My schedule these days is busy enough that I’m not always able to take part in the weekly eLearning Challenge over on the Articulate Forums. But there have been a couple recently I couldn’t resist as a voiceover artist.
For one challenge, the task was to create a simple example of a soundboard; in other words, a single slide that offers various soundbytes when you click on objects. The other challenge was to create a voiceover portfolio. I decided combining the two challenges would be a perfect way to create a little reminder of the variety of voiceover styles I offer.
Creating the Soundboard:
I sourced some fun graphics from the various free icon sites, gave them all the same kind of shadow in Powerpoint, and then used Articulate Storyline 2 to put together my simple soundboard. In Storyline, it took me all of two minutes to select all my arranged icons and convert them to a button set–meaning only one button can be clicked at a time. Storyline automatically created my “Selected” and “Visited” states for each button. To the viewer/listener, everything happens on a single slide. On the back end, I’m actually housing each audio clip on its own sublayer. That way the audio will automatically stop when the visitor clicks a different icon to explore a different audio clip.
I also decided to forego the traditional “player” frame, designing this sample to appear frameless instead by making the player elements transparent. The result is simple and clean.
Think of all the creative ways you could present a lot of information on a single slide this way in your next eLearning project–for example, a series of motivational clips from your company’s senior executives. It’s interactive, it’s fun, and if you have good audio clips, it can also be memorable. And isn’t that what you want your eLearning to be?
About my VO Work:
When I’m asked about the “quality” of my voice, I generally respond: it depends on the project! For typical eLearning narration, my voice is warm, confident, and encouraging. For other projects, I can provide a much more quirky, character-driven voice. I always suit my VO to the project. I love recording in studios with an engineer running the booth. But for a lot of my projects these days, I work out of my home office/studio. I keep things simple: I start with a high-quality MXL USB.009 mike, which has a headphone jack on it. That way I can listen via headphones as I record without dealing with the half-second audio playback delay that USB causes. I use a foam soundproofing box, a pop filter (to minimize “popping” from plosives like “b” and “p”), and Audacity or a similar audio recording software. When it comes to finalizing my VO clips, I always use a noise removal filter to take out any subtle room sounds, and of course I cut out any background clicks or other noises I might have made while recording. I take out some breaths, and leave others in–I find that removing all the breaths make the recording sound less human and immediate. I also normalize all the tracks for consistent final sound levels. I believe strongly that the better performance you give, the less editing you need to do–and that translates into better-sounding VO!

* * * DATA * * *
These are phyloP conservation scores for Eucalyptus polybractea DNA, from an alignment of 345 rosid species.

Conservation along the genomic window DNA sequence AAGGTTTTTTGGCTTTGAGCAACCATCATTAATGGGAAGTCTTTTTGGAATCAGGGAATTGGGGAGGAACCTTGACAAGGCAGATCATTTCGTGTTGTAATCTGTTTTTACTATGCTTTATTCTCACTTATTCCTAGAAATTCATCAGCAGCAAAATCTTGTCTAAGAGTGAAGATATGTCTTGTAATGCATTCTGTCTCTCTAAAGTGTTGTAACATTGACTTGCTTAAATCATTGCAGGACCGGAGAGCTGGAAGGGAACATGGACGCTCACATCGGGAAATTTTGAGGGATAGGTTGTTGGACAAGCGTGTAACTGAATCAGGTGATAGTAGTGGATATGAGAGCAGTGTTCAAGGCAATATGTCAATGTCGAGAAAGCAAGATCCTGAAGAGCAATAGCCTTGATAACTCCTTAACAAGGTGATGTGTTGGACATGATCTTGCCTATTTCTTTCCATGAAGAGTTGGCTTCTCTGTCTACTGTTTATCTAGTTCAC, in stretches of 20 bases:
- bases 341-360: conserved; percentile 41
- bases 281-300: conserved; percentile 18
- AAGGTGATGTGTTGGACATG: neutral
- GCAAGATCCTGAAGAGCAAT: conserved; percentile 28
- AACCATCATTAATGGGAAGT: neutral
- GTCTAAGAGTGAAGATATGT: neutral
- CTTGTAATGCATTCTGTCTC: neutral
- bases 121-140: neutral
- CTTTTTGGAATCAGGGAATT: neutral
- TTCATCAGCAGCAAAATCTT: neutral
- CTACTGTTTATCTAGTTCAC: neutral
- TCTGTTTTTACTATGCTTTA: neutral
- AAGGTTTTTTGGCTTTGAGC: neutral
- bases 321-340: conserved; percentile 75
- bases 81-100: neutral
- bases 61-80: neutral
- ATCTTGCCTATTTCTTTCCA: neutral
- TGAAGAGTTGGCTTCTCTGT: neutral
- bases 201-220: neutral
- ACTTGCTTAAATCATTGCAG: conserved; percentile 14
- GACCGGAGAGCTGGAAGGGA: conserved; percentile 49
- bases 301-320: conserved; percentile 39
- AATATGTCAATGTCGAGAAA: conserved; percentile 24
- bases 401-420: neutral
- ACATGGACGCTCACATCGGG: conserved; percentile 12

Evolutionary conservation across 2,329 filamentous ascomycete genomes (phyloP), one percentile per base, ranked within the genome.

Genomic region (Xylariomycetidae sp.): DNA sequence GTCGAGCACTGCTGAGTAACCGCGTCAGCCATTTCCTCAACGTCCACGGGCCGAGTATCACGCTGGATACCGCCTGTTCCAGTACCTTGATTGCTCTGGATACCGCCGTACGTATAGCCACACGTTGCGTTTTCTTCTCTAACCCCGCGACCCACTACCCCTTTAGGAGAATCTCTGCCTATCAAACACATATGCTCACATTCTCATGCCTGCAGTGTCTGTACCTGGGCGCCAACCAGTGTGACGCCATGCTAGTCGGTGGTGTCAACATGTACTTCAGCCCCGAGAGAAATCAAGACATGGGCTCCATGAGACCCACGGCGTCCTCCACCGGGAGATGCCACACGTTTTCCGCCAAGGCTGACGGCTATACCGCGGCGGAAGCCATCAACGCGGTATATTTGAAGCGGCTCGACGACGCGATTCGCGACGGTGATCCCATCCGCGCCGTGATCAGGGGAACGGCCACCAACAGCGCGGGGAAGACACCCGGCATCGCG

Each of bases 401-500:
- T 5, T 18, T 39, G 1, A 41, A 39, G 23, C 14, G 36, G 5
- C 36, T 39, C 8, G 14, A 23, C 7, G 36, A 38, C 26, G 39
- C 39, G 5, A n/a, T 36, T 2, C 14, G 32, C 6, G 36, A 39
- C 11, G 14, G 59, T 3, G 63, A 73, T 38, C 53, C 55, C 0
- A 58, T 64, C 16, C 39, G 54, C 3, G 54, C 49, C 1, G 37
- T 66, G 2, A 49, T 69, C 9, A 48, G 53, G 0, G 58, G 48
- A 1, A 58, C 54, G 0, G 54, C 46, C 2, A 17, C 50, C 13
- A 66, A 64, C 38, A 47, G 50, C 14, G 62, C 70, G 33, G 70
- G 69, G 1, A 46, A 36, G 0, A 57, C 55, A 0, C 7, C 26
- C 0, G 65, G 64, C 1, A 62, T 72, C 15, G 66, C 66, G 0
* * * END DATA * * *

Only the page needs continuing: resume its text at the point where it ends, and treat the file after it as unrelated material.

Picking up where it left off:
Click the image on this post to have a listen–and if you need my voice in your next project, you know where to find me!